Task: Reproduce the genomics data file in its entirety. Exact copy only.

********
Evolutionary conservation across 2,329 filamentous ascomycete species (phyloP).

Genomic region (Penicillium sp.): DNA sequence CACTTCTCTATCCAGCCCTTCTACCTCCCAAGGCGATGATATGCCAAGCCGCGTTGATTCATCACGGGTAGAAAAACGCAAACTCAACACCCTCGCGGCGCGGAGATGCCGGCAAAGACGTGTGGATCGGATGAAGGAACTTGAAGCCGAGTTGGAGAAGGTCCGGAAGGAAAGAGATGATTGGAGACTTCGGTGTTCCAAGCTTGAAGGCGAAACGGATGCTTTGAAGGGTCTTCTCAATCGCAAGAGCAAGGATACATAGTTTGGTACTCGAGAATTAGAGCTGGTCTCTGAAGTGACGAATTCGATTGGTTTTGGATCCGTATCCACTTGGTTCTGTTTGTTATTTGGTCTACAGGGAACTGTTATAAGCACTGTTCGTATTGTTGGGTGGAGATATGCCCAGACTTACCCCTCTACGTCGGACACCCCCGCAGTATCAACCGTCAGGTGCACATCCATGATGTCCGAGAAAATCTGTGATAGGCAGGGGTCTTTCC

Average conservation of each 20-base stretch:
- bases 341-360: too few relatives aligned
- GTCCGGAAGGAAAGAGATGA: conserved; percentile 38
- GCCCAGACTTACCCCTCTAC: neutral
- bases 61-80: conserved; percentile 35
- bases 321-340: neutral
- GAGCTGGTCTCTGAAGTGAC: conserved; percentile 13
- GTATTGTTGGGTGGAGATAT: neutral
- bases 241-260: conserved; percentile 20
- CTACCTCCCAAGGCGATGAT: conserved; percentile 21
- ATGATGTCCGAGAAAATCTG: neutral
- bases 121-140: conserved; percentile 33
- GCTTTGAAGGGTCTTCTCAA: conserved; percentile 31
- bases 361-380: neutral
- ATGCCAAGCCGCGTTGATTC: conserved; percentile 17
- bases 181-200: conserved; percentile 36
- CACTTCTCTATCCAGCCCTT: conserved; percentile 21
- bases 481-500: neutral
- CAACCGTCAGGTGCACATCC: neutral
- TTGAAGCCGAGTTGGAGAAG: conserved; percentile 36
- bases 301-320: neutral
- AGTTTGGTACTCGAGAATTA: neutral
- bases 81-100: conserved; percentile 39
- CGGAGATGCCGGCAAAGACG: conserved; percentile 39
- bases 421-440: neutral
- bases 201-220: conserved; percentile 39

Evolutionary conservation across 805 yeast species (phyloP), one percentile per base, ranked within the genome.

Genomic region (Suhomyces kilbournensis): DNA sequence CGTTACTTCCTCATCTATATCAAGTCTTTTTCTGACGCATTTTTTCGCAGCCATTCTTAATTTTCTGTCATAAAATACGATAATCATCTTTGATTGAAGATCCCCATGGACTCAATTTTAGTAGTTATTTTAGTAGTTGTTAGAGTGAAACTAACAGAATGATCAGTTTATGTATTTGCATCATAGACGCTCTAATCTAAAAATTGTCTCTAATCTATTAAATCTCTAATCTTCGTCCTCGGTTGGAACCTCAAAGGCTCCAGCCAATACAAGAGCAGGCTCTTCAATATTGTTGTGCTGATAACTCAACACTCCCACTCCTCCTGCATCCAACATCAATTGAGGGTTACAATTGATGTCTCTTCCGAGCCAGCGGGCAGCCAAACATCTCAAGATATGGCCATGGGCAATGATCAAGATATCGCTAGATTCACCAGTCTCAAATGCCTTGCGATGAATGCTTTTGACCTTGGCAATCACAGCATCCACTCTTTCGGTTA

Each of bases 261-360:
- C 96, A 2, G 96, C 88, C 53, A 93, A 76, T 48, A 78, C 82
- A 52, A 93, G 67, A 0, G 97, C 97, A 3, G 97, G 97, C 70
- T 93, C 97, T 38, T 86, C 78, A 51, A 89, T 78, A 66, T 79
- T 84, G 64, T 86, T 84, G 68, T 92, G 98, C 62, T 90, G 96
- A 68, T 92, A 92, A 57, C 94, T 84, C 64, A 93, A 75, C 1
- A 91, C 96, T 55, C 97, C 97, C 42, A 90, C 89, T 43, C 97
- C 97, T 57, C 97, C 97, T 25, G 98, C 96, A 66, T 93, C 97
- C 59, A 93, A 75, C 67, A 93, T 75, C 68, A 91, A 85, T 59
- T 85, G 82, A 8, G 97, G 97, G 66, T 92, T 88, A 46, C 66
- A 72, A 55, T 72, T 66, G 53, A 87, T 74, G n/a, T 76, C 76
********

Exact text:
Evolutionary conservation across 2,329 filamentous ascomycete species (phyloP).

Genomic region (Penicillium sp.): DNA sequence CACTTCTCTATCCAGCCCTTCTACCTCCCAAGGCGATGATATGCCAAGCCGCGTTGATTCATCACGGGTAGAAAAACGCAAACTCAACACCCTCGCGGCGCGGAGATGCCGGCAAAGACGTGTGGATCGGATGAAGGAACTTGAAGCCGAGTTGGAGAAGGTCCGGAAGGAAAGAGATGATTGGAGACTTCGGTGTTCCAAGCTTGAAGGCGAAACGGATGCTTTGAAGGGTCTTCTCAATCGCAAGAGCAAGGATACATAGTTTGGTACTCGAGAATTAGAGCTGGTCTCTGAAGTGACGAATTCGATTGGTTTTGGATCCGTATCCACTTGGTTCTGTTTGTTATTTGGTCTACAGGGAACTGTTATAAGCACTGTTCGTATTGTTGGGTGGAGATATGCCCAGACTTACCCCTCTACGTCGGACACCCCCGCAGTATCAACCGTCAGGTGCACATCCATGATGTCCGAGAAAATCTGTGATAGGCAGGGGTCTTTCC

Average conservation of each 20-base stretch:
- bases 341-360: too few relatives aligned
- GTCCGGAAGGAAAGAGATGA: conserved; percentile 38
- GCCCAGACTTACCCCTCTAC: neutral
- bases 61-80: conserved; percentile 35
- bases 321-340: neutral
- GAGCTGGTCTCTGAAGTGAC: conserved; percentile 13
- GTATTGTTGGGTGGAGATAT: neutral
- bases 241-260: conserved; percentile 20
- CTACCTCCCAAGGCGATGAT: conserved; percentile 21
- ATGATGTCCGAGAAAATCTG: neutral
- bases 121-140: conserved; percentile 33
- GCTTTGAAGGGTCTTCTCAA: conserved; percentile 31
- bases 361-380: neutral
- ATGCCAAGCCGCGTTGATTC: conserved; percentile 17
- bases 181-200: conserved; percentile 36
- CACTTCTCTATCCAGCCCTT: conserved; percentile 21
- bases 481-500: neutral
- CAACCGTCAGGTGCACATCC: neutral
- TTGAAGCCGAGTTGGAGAAG: conserved; percentile 36
- bases 301-320: neutral
- AGTTTGGTACTCGAGAATTA: neutral
- bases 81-100: conserved; percentile 39
- CGGAGATGCCGGCAAAGACG: conserved; percentile 39
- bases 421-440: neutral
- bases 201-220: conserved; percentile 39

Evolutionary conservation across 805 yeast species (phyloP), one percentile per base, ranked within the genome.

Genomic region (Suhomyces kilbournensis): DNA sequence CGTTACTTCCTCATCTATATCAAGTCTTTTTCTGACGCATTTTTTCGCAGCCATTCTTAATTTTCTGTCATAAAATACGATAATCATCTTTGATTGAAGATCCCCATGGACTCAATTTTAGTAGTTATTTTAGTAGTTGTTAGAGTGAAACTAACAGAATGATCAGTTTATGTATTTGCATCATAGACGCTCTAATCTAAAAATTGTCTCTAATCTATTAAATCTCTAATCTTCGTCCTCGGTTGGAACCTCAAAGGCTCCAGCCAATACAAGAGCAGGCTCTTCAATATTGTTGTGCTGATAACTCAACACTCCCACTCCTCCTGCATCCAACATCAATTGAGGGTTACAATTGATGTCTCTTCCGAGCCAGCGGGCAGCCAAACATCTCAAGATATGGCCATGGGCAATGATCAAGATATCGCTAGATTCACCAGTCTCAAATGCCTTGCGATGAATGCTTTTGACCTTGGCAATCACAGCATCCACTCTTTCGGTTA

Each of bases 261-360:
- C 96, A 2, G 96, C 88, C 53, A 93, A 76, T 48, A 78, C 82
- A 52, A 93, G 67, A 0, G 97, C 97, A 3, G 97, G 97, C 70
- T 93, C 97, T 38, T 86, C 78, A 51, A 89, T 78, A 66, T 79
- T 84, G 64, T 86, T 84, G 68, T 92, G 98, C 62, T 90, G 96
- A 68, T 92, A 92, A 57, C 94, T 84, C 64, A 93, A 75, C 1
- A 91, C 96, T 55, C 97, C 97, C 42, A 90, C 89, T 43, C 97
- C 97, T 57, C 97, C 97, T 25, G 98, C 96, A 66, T 93, C 97
- C 59, A 93, A 75, C 67, A 93, T 75, C 68, A 91, A 85, T 59
- T 85, G 82, A 8, G 97, G 97, G 66, T 92, T 88, A 46, C 66
- A 72, A 55, T 72, T 66, G 53, A 87, T 74, G n/a, T 76, C 76